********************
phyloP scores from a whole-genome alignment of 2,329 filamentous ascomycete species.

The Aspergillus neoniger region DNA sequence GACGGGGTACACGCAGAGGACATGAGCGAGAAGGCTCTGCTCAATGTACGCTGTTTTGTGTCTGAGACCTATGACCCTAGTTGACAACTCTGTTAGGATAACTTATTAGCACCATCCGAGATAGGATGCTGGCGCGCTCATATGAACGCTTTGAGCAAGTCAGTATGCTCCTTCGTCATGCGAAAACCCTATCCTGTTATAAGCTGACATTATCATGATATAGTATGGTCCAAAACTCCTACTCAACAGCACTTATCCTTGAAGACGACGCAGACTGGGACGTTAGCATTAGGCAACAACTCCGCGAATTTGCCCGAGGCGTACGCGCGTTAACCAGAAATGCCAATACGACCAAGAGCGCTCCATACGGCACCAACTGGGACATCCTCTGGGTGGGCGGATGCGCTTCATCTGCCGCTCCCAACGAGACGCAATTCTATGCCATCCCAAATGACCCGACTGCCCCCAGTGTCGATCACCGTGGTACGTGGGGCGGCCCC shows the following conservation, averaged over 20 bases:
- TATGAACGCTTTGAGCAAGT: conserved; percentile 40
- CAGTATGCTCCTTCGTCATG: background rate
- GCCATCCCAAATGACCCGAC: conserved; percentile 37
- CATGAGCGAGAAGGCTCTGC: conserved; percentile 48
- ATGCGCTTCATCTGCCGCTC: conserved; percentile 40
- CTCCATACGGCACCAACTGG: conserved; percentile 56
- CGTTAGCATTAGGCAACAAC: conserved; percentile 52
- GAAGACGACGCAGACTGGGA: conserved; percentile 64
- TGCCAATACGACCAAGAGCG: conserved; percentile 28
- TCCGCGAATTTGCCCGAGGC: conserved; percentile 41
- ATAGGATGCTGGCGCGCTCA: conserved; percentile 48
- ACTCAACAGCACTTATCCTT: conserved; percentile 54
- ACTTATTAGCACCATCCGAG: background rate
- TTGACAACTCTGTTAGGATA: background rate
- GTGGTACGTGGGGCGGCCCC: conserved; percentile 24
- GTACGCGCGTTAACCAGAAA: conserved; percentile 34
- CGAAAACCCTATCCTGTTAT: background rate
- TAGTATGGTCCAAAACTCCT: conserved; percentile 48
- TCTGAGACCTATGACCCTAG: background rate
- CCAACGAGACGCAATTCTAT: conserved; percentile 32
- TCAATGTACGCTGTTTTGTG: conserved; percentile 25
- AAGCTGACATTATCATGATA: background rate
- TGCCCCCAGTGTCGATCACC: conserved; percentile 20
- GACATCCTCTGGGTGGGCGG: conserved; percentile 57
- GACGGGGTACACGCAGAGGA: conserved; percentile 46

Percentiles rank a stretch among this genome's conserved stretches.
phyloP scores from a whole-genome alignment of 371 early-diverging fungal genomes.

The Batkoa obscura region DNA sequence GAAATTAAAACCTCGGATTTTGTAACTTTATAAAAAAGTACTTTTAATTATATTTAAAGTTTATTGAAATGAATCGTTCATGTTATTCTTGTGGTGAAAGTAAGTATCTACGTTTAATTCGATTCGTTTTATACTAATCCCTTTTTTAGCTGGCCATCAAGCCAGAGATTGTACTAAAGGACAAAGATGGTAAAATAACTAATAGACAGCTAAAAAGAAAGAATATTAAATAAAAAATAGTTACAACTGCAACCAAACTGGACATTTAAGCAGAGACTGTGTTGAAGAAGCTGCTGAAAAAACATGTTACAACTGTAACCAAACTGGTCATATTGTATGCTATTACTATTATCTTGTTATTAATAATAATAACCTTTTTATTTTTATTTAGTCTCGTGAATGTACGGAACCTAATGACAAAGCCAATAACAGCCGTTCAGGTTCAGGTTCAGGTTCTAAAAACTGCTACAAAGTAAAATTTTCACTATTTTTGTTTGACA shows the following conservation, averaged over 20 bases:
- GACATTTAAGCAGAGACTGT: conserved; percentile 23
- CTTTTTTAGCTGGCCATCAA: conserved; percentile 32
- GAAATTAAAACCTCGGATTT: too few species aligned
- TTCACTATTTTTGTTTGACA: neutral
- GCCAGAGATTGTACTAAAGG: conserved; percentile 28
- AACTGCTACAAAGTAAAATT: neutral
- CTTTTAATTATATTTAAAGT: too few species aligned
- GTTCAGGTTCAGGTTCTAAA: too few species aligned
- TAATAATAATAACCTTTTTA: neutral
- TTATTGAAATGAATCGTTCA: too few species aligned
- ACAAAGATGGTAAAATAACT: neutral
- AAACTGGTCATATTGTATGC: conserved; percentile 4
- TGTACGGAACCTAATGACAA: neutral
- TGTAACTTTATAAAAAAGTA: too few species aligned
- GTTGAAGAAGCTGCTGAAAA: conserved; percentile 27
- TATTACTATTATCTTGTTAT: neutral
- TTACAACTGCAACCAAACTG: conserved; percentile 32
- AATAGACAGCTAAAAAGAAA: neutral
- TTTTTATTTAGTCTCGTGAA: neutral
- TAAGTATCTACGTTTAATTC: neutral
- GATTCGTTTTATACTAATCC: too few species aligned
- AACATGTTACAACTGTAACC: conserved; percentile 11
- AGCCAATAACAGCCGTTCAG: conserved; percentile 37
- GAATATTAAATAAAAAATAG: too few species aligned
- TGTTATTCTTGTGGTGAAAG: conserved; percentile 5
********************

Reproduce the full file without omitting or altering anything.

phyloP scores from a whole-genome alignment of 2,329 filamentous ascomycete species.

The Aspergillus neoniger region DNA sequence GACGGGGTACACGCAGAGGACATGAGCGAGAAGGCTCTGCTCAATGTACGCTGTTTTGTGTCTGAGACCTATGACCCTAGTTGACAACTCTGTTAGGATAACTTATTAGCACCATCCGAGATAGGATGCTGGCGCGCTCATATGAACGCTTTGAGCAAGTCAGTATGCTCCTTCGTCATGCGAAAACCCTATCCTGTTATAAGCTGACATTATCATGATATAGTATGGTCCAAAACTCCTACTCAACAGCACTTATCCTTGAAGACGACGCAGACTGGGACGTTAGCATTAGGCAACAACTCCGCGAATTTGCCCGAGGCGTACGCGCGTTAACCAGAAATGCCAATACGACCAAGAGCGCTCCATACGGCACCAACTGGGACATCCTCTGGGTGGGCGGATGCGCTTCATCTGCCGCTCCCAACGAGACGCAATTCTATGCCATCCCAAATGACCCGACTGCCCCCAGTGTCGATCACCGTGGTACGTGGGGCGGCCCC shows the following conservation, averaged over 20 bases:
- TATGAACGCTTTGAGCAAGT: conserved; percentile 40
- CAGTATGCTCCTTCGTCATG: background rate
- GCCATCCCAAATGACCCGAC: conserved; percentile 37
- CATGAGCGAGAAGGCTCTGC: conserved; percentile 48
- ATGCGCTTCATCTGCCGCTC: conserved; percentile 40
- CTCCATACGGCACCAACTGG: conserved; percentile 56
- CGTTAGCATTAGGCAACAAC: conserved; percentile 52
- GAAGACGACGCAGACTGGGA: conserved; percentile 64
- TGCCAATACGACCAAGAGCG: conserved; percentile 28
- TCCGCGAATTTGCCCGAGGC: conserved; percentile 41
- ATAGGATGCTGGCGCGCTCA: conserved; percentile 48
- ACTCAACAGCACTTATCCTT: conserved; percentile 54
- ACTTATTAGCACCATCCGAG: background rate
- TTGACAACTCTGTTAGGATA: background rate
- GTGGTACGTGGGGCGGCCCC: conserved; percentile 24
- GTACGCGCGTTAACCAGAAA: conserved; percentile 34
- CGAAAACCCTATCCTGTTAT: background rate
- TAGTATGGTCCAAAACTCCT: conserved; percentile 48
- TCTGAGACCTATGACCCTAG: background rate
- CCAACGAGACGCAATTCTAT: conserved; percentile 32
- TCAATGTACGCTGTTTTGTG: conserved; percentile 25
- AAGCTGACATTATCATGATA: background rate
- TGCCCCCAGTGTCGATCACC: conserved; percentile 20
- GACATCCTCTGGGTGGGCGG: conserved; percentile 57
- GACGGGGTACACGCAGAGGA: conserved; percentile 46

Percentiles rank a stretch among this genome's conserved stretches.
phyloP scores from a whole-genome alignment of 371 early-diverging fungal genomes.

The Batkoa obscura region DNA sequence GAAATTAAAACCTCGGATTTTGTAACTTTATAAAAAAGTACTTTTAATTATATTTAAAGTTTATTGAAATGAATCGTTCATGTTATTCTTGTGGTGAAAGTAAGTATCTACGTTTAATTCGATTCGTTTTATACTAATCCCTTTTTTAGCTGGCCATCAAGCCAGAGATTGTACTAAAGGACAAAGATGGTAAAATAACTAATAGACAGCTAAAAAGAAAGAATATTAAATAAAAAATAGTTACAACTGCAACCAAACTGGACATTTAAGCAGAGACTGTGTTGAAGAAGCTGCTGAAAAAACATGTTACAACTGTAACCAAACTGGTCATATTGTATGCTATTACTATTATCTTGTTATTAATAATAATAACCTTTTTATTTTTATTTAGTCTCGTGAATGTACGGAACCTAATGACAAAGCCAATAACAGCCGTTCAGGTTCAGGTTCAGGTTCTAAAAACTGCTACAAAGTAAAATTTTCACTATTTTTGTTTGACA shows the following conservation, averaged over 20 bases:
- GACATTTAAGCAGAGACTGT: conserved; percentile 23
- CTTTTTTAGCTGGCCATCAA: conserved; percentile 32
- GAAATTAAAACCTCGGATTT: too few species aligned
- TTCACTATTTTTGTTTGACA: neutral
- GCCAGAGATTGTACTAAAGG: conserved; percentile 28
- AACTGCTACAAAGTAAAATT: neutral
- CTTTTAATTATATTTAAAGT: too few species aligned
- GTTCAGGTTCAGGTTCTAAA: too few species aligned
- TAATAATAATAACCTTTTTA: neutral
- TTATTGAAATGAATCGTTCA: too few species aligned
- ACAAAGATGGTAAAATAACT: neutral
- AAACTGGTCATATTGTATGC: conserved; percentile 4
- TGTACGGAACCTAATGACAA: neutral
- TGTAACTTTATAAAAAAGTA: too few species aligned
- GTTGAAGAAGCTGCTGAAAA: conserved; percentile 27
- TATTACTATTATCTTGTTAT: neutral
- TTACAACTGCAACCAAACTG: conserved; percentile 32
- AATAGACAGCTAAAAAGAAA: neutral
- TTTTTATTTAGTCTCGTGAA: neutral
- TAAGTATCTACGTTTAATTC: neutral
- GATTCGTTTTATACTAATCC: too few species aligned
- AACATGTTACAACTGTAACC: conserved; percentile 11
- AGCCAATAACAGCCGTTCAG: conserved; percentile 37
- GAATATTAAATAAAAAATAG: too few species aligned
- TGTTATTCTTGTGGTGAAAG: conserved; percentile 5